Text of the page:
Resistance while transformation processes

When you start reading this you may already know that companies — no matter the industry — need to change the way their organizational processes work. Organizations need to change their mindset from a closed to an open and connected organization. CPJ wrote (Thank you Christoph for the inspiration) that they will need to turn into a platform of different decentralized competences.

Within this network of organizations, problems can be solved and innovation can happen more quickly. Even smaller but strongly complected groups of competences are more resilient during external changes and transformations. Some companies might need to change their structures, change the roles of employees or fire those who do not fit with this change. For readers without the responsibility for a company, this might sound harsh, but there needs to be contentment and clarity on the side of the employees and on the entrepreneur’s side to be happy within both jobs.

Wrestling is a little bit like transforming a company, those who are prepared and trained don’t get hurt. — Picture taken in Hamburg, while the Turbojugend Tage 2015 (crazy shit every year).

This is a different, new way of »how the industries are going to work‚« but it also is important to face this change and not to duck and hide, waiting until the transformation is over. It will never be over — it is a constant reinvention of existing and future business models. Small groups of people pushed the digitalization of traditional industries forward, not one globally acting traditional corporation. Not Volkswagen, but rather Tesla made the change in electronic motorization. Not Vaillant, but NEST, a Google subsidiary, made the big change in how home electronics will look and work in the future. Not Universal, but Spotify changed the way we now listen to music. Not Bayer or Santoz improved the lives of diabetics — it was a small company based in Vienna called mysugar.

For small- and medium-sized companies that have been developing, producing and selling their products and services the same way for decades without readjusting their business models, because they have been in a very comfortable position, the next ten years are going to be interesting. (Maybe tough and intensive is more realistic.)

Change processes cannot be pushed by an organization. It can only be pushed by people who have the sway and position within the organization to design the setup and needed processes. For organizations that are comfortable with their positions on the market, people who work in a lower position — seen from a hierarchical perspective — but with an innovative and creative character and mindset should get more power. They can help colleagues get over their fear of change.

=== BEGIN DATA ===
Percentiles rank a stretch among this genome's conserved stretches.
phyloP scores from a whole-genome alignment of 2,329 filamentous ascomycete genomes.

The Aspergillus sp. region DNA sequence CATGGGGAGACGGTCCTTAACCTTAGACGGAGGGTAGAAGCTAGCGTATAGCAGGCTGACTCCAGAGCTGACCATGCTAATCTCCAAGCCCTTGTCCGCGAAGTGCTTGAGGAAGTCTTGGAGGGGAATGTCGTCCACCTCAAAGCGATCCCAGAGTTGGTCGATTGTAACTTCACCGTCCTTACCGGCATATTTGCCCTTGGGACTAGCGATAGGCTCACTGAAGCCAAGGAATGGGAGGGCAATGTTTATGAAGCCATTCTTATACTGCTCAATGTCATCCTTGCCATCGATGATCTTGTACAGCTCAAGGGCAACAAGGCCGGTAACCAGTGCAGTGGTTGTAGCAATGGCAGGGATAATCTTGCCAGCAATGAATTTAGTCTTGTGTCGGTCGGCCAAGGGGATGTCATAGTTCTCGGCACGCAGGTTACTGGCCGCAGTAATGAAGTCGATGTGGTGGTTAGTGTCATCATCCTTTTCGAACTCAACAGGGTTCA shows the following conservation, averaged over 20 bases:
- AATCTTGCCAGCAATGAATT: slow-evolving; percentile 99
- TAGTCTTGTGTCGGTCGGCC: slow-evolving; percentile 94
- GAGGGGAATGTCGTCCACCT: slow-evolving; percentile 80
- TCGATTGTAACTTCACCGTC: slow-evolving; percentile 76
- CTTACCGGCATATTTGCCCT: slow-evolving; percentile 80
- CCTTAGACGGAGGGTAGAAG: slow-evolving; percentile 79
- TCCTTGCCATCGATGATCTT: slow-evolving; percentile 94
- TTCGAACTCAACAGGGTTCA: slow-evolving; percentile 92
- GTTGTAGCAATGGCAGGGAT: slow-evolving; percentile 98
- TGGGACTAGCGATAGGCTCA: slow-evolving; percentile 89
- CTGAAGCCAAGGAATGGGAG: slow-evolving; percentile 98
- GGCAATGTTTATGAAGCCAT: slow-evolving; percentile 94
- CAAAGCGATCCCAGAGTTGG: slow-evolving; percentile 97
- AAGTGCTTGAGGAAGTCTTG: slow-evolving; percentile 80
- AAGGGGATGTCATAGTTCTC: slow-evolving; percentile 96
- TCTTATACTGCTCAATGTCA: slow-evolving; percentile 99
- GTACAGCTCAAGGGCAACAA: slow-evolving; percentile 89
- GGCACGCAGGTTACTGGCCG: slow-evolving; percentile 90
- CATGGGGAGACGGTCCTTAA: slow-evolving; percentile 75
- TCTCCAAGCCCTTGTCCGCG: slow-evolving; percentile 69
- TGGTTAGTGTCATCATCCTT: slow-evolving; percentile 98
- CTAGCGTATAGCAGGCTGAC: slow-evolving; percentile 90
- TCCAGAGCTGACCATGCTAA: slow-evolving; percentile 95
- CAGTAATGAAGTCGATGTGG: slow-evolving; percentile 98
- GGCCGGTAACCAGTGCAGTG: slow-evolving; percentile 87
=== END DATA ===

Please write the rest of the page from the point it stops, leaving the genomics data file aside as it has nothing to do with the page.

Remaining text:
Don’t think that your employees don’t feel that something is changing, but do they feel that they are part of the change or do they feel fear because they see that no one is concerned with the transformation? This is their pain.

People know that things change, that their jobs transform but the directions in which they are headed are unclear. This is the point where ossification starts and productivity ends. When a company reaches this point, it means innovation stopped a long time ago.

Sometimes it is luck, but also luck is the combination of preparation and coincidence.

When you look into the past, not many organizations have transformed their entire structure and their products for the digital market. Most of the successful examples like those above were founded fewer than 20 years ago. The founders and the employees could handle this change because they were part of the digitalization from the beginning. They also believed in a business model that focuses on digital distribution channels, new aspects of marketing and collaborative or globalized production.

The interesting part of this is that there are thousands of family businesses that have made major changes in their management boards in the last 20 years — where young entrepreneurs took over the steering wheel from their parents to lead the company through its next successful decades. Sometimes people can be more keen on »keeping« rather than »innovating,« but some great exceptions show us that it isn’t always the case.

A fresh, new mindset at the wheel.

I think that those refreshed medium-sized family businesses do have everything they need to transform and evolve the existing business model effectively and sustainably: a fresh, new mindset at the wheel, a great product and people with a lot of experience within the company who do have a great network to bring other people on board with their transformation.

But it is hard to make a dissection that means changing something without really knowing where it is heading. The risks are not transparent enough.

It takes strong leaders to rock the boat. — Rule #7 in the Global Cities Manifesto.

The owners have a lot of power in the company, but also all the risk on their side. In a shareholder structure where mostly family members are on board, it takes a lot of strength, trust and a great understatement to achieve radical transformations. The leadership and leading co-owners need the power of the whole management board and, just as importantly, of all key employees.

This trust can only be earned with transparency for the entire organization. Stakeholders need to see the possible business opportunities of this change, to support it even when things turn difficult for a while, when bigger investments need to be made or when profits will be hard to predict.

The transformation needs to become a lighthouse project for the entire company; the project and the progress must be seen by everyone within the organization. The most important thing still is that change needs to be communicated and be a lot of fun for everyone.

Thank you for reading,
Philipp

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